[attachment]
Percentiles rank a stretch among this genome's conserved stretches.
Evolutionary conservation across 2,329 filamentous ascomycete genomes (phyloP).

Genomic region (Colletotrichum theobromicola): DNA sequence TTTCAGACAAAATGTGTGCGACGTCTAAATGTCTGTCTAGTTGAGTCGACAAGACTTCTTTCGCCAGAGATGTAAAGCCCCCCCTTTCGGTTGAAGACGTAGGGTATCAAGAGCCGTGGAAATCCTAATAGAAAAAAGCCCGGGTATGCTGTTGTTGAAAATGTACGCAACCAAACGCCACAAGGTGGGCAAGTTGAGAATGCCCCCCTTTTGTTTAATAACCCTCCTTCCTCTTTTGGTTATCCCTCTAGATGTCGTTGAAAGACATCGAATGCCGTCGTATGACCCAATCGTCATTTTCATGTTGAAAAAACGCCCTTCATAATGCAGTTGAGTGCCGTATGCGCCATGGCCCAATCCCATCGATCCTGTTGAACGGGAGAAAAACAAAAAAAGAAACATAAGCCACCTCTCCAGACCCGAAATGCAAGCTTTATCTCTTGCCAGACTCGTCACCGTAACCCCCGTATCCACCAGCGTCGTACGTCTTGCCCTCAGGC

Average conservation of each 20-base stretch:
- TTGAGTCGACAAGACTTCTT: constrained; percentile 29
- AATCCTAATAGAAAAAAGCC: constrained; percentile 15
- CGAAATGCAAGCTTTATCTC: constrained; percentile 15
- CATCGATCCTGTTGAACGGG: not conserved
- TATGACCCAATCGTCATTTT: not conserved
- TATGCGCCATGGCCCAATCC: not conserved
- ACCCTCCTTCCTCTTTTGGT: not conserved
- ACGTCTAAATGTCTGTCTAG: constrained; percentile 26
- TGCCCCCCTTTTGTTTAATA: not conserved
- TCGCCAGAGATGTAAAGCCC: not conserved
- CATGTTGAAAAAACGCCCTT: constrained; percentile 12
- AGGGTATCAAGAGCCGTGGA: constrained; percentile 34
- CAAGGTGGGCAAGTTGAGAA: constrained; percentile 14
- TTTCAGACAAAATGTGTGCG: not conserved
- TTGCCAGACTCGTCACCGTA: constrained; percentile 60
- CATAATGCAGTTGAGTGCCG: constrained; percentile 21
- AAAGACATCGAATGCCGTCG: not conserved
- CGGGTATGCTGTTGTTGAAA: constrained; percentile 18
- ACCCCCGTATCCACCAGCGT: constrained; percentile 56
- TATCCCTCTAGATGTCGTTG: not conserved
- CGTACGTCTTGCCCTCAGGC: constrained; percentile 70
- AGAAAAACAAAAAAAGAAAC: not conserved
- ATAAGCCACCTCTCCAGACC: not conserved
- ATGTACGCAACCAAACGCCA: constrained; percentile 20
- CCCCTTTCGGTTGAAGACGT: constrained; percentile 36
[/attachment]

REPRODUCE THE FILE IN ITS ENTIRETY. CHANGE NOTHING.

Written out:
Percentiles rank a stretch among this genome's conserved stretches.
Evolutionary conservation across 2,329 filamentous ascomycete genomes (phyloP).

Genomic region (Colletotrichum theobromicola): DNA sequence TTTCAGACAAAATGTGTGCGACGTCTAAATGTCTGTCTAGTTGAGTCGACAAGACTTCTTTCGCCAGAGATGTAAAGCCCCCCCTTTCGGTTGAAGACGTAGGGTATCAAGAGCCGTGGAAATCCTAATAGAAAAAAGCCCGGGTATGCTGTTGTTGAAAATGTACGCAACCAAACGCCACAAGGTGGGCAAGTTGAGAATGCCCCCCTTTTGTTTAATAACCCTCCTTCCTCTTTTGGTTATCCCTCTAGATGTCGTTGAAAGACATCGAATGCCGTCGTATGACCCAATCGTCATTTTCATGTTGAAAAAACGCCCTTCATAATGCAGTTGAGTGCCGTATGCGCCATGGCCCAATCCCATCGATCCTGTTGAACGGGAGAAAAACAAAAAAAGAAACATAAGCCACCTCTCCAGACCCGAAATGCAAGCTTTATCTCTTGCCAGACTCGTCACCGTAACCCCCGTATCCACCAGCGTCGTACGTCTTGCCCTCAGGC

Average conservation of each 20-base stretch:
- TTGAGTCGACAAGACTTCTT: constrained; percentile 29
- AATCCTAATAGAAAAAAGCC: constrained; percentile 15
- CGAAATGCAAGCTTTATCTC: constrained; percentile 15
- CATCGATCCTGTTGAACGGG: not conserved
- TATGACCCAATCGTCATTTT: not conserved
- TATGCGCCATGGCCCAATCC: not conserved
- ACCCTCCTTCCTCTTTTGGT: not conserved
- ACGTCTAAATGTCTGTCTAG: constrained; percentile 26
- TGCCCCCCTTTTGTTTAATA: not conserved
- TCGCCAGAGATGTAAAGCCC: not conserved
- CATGTTGAAAAAACGCCCTT: constrained; percentile 12
- AGGGTATCAAGAGCCGTGGA: constrained; percentile 34
- CAAGGTGGGCAAGTTGAGAA: constrained; percentile 14
- TTTCAGACAAAATGTGTGCG: not conserved
- TTGCCAGACTCGTCACCGTA: constrained; percentile 60
- CATAATGCAGTTGAGTGCCG: constrained; percentile 21
- AAAGACATCGAATGCCGTCG: not conserved
- CGGGTATGCTGTTGTTGAAA: constrained; percentile 18
- ACCCCCGTATCCACCAGCGT: constrained; percentile 56
- TATCCCTCTAGATGTCGTTG: not conserved
- CGTACGTCTTGCCCTCAGGC: constrained; percentile 70
- AGAAAAACAAAAAAAGAAAC: not conserved
- ATAAGCCACCTCTCCAGACC: not conserved
- ATGTACGCAACCAAACGCCA: constrained; percentile 20
- CCCCTTTCGGTTGAAGACGT: constrained; percentile 36